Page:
The average daily balance method is a method for calculating the amount of interest to be charged to a borrower on an outstanding loan. It is an accounting method that is most commonly used by credit card issuers to calculate financing charges applied to any outstanding balance you may have on a credit card.
The average daily balance method may also be used to calculate the interest that you will earn on an interest-bearing deposit account.
The average daily balance method is a method for calculating the amount of interest to be charged to a borrower on an outstanding loan.
The ADB method is an accounting method commonly used by credit card issuers to calculate financing charges applied on outstanding balances due on a credit card.
Understanding the average daily balance method can help you reduce financing charges by making payments and purchases at advantageous times during your billing cycle.
Computing Interest Charges with the Average Daily Balance Method
In short, the average daily balance method calculates interest charges, such as for a credit card, by multiplying the credit card balance for each day during a billing period by the card’s finance charge, which is stated as the card’s annual percentage rate (APR). Thus, there are three components for calculating interest charges using the average daily balance method:
The annual percentage rate interest charge applied to outstanding balances on the card
The card’s billing cycle or period
The outstanding balance due on the card each day of the billing cycle
The formula for calculating monthly interest charges then appears as follows:
The annual percentage rate and the days in the billing cycle are set figures. What changes from month to month, as you make charges to the card and payments on the balance, is the average daily balance. Here’s an example:
Assume that you have a credit card that charges an APR of 15%, with a 25-day billing cycle, and that at the beginning of a new billing cycle, you have a $200 balance on your card. On the 7th day of the billing cycle, you use the card to make a new purchase that totals $100. Then, on the 20th day of the billing cycle, you make a payment of $50 against the card’s outstanding balance.
Given the above circumstances, your daily balance for each day in the billing cycle would be as follows:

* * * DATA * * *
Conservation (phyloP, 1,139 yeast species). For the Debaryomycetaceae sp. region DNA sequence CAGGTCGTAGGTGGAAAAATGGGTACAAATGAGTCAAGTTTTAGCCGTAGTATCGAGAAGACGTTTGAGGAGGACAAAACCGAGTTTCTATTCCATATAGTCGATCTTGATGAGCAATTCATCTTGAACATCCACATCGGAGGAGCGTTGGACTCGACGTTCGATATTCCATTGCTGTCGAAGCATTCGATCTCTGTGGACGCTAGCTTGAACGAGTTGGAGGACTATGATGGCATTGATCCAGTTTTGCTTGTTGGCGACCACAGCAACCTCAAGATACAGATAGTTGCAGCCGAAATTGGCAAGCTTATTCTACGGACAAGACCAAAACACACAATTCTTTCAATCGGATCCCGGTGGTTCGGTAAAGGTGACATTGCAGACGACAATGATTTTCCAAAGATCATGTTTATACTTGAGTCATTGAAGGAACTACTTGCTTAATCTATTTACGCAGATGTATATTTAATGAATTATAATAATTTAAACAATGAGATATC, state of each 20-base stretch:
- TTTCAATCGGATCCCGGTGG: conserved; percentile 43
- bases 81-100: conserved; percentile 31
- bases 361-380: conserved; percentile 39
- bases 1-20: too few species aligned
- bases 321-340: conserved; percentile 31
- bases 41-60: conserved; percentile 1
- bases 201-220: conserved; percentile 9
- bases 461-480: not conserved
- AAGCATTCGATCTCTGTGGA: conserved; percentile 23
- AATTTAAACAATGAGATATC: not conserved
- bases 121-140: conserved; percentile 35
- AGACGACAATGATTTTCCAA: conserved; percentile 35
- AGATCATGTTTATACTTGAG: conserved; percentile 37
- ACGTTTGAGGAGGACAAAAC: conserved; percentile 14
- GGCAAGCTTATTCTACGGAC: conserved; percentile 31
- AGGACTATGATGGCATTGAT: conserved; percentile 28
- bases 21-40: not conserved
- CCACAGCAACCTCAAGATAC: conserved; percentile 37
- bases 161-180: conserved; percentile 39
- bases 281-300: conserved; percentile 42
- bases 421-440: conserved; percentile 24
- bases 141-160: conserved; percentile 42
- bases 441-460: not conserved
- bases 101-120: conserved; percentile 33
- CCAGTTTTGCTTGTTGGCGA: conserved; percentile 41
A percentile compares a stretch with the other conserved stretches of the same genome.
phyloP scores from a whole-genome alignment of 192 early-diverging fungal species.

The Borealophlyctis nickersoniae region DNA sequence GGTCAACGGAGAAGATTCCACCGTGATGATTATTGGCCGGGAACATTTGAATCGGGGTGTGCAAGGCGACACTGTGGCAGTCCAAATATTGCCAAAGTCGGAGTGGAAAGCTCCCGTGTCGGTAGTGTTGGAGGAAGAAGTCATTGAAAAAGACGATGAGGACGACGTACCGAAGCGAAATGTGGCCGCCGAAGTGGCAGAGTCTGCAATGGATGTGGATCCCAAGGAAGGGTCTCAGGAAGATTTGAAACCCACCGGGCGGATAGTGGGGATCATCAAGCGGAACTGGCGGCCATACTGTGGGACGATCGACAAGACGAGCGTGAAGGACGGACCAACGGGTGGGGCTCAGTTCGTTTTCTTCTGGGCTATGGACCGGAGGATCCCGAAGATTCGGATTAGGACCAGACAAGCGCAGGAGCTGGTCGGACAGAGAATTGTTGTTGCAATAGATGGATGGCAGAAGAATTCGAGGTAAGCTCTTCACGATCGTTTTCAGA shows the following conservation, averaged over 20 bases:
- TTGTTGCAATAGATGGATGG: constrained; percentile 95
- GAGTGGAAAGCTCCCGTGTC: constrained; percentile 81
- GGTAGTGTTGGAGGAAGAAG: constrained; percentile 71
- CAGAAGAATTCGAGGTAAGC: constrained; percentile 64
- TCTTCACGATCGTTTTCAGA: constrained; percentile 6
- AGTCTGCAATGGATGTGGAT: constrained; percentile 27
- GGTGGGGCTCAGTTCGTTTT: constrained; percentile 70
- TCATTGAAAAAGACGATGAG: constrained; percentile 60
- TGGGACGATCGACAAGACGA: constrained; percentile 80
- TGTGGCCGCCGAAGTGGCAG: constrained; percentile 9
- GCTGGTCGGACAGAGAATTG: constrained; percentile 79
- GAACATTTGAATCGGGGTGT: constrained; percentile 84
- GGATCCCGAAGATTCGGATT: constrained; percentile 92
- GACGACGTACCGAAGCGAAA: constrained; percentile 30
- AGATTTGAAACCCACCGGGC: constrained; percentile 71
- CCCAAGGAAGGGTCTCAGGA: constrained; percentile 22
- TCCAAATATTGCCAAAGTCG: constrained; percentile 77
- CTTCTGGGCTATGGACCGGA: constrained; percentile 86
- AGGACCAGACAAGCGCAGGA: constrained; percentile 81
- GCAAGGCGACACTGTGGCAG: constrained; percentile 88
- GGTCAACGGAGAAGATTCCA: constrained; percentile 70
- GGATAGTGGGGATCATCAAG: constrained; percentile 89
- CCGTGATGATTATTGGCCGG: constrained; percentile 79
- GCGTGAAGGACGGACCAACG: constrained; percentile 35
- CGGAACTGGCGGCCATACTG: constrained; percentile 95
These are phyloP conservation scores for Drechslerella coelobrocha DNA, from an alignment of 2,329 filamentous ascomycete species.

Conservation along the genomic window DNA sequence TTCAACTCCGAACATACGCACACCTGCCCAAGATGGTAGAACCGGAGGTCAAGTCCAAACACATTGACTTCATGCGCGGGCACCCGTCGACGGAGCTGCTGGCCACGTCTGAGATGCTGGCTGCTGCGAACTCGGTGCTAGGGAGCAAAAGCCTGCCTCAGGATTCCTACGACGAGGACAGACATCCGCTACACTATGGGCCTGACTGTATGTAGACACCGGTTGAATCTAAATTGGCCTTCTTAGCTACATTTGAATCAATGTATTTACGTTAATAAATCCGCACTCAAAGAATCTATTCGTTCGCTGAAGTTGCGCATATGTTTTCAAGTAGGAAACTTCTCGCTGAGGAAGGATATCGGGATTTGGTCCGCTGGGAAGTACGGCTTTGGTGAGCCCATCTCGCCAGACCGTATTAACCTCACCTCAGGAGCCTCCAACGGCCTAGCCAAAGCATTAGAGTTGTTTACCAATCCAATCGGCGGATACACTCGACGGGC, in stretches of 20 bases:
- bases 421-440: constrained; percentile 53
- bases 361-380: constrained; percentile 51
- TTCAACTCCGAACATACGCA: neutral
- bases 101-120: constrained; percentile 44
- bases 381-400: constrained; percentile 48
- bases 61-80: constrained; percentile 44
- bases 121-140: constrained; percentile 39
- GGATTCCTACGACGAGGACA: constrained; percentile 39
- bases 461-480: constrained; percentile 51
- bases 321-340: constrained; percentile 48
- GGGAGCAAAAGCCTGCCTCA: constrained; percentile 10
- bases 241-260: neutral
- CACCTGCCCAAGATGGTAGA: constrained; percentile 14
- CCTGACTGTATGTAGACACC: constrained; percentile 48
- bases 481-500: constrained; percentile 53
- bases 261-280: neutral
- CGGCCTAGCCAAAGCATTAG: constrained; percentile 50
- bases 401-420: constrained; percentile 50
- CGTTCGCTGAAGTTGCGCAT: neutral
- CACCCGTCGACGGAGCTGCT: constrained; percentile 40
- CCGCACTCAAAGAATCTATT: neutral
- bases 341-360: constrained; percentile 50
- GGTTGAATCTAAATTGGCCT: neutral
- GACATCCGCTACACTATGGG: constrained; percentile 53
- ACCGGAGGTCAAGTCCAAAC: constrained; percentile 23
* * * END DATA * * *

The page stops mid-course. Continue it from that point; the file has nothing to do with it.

Day 1-6, the daily balance is $200
Day 7-19, the daily balance is $300 (due to the $100 purchase made on day 7)
Day 20-25, the daily balance is $250 (following your $50 payment)
Now, in order to calculate your average daily balance for the entire billing cycle, you have to calculate the sum total of the balance for every day in the billing cycle and then divide the total by the number of days in the billing cycle, e.g., 25.
The calculation would look as follows:
[($200 x 6 days) + ($300 x 13 days) + ($250 x 6 days)] / 25 = $264
Then, in order to find your interest charges for the period using the average daily balance method, you plug the $264 figure into the formula: (APR x No. of Days in the Billing Cycle x Average Daily Balance) / 365. The calculation would be the following:
[.15 (APR) x 25 (Days in the Billing Cycle) x 264 (Average Daily Balance)] / 365 = $2.71
Significance of the ADB Method
Looking at how the average daily balance method calculation works reveals that any time you are carrying an outstanding balance on a credit card, it is to your advantage to make a payment on the card as soon as possible since that will reduce your average daily balance for the next billing cycle.
Another takeaway is that you can also reduce your average daily balance and the resulting finance charges by delaying purchases made with your card until as late as possible in your current billing cycle. Your billing cycle information is shown on each billing statement that you receive for your credit card.
It’s also important just to know whether your credit card issuer uses the average daily balance method for computing finance charges. While most credit card issuers in the United States do customarily use the average daily balance method, some calculate finance charges using one of two other possible methods.
The beginning balance method applies interest charges to the outstanding balance on your card at the beginning of each billing cycle. The other alternative finance charge method is the adjusted balance method, which bases interest charged on the outstanding balance at the end of each billing cycle.
Note: Many credit card issuers charge a different APR for cash advances than they do for purchases made with the card. Therefore, if you have taken out a cash advance with your card, you would have to do separate average daily balance method calculations for the cash advance amount owed on your card and for the outstanding balance for purchases made with the card.
CFI is the official provider of the global Commercial Banking & Credit Analyst (CBCA)™ certification program, designed to help anyone become a world-class financial analyst. To keep advancing your career, the additional resources below will be useful: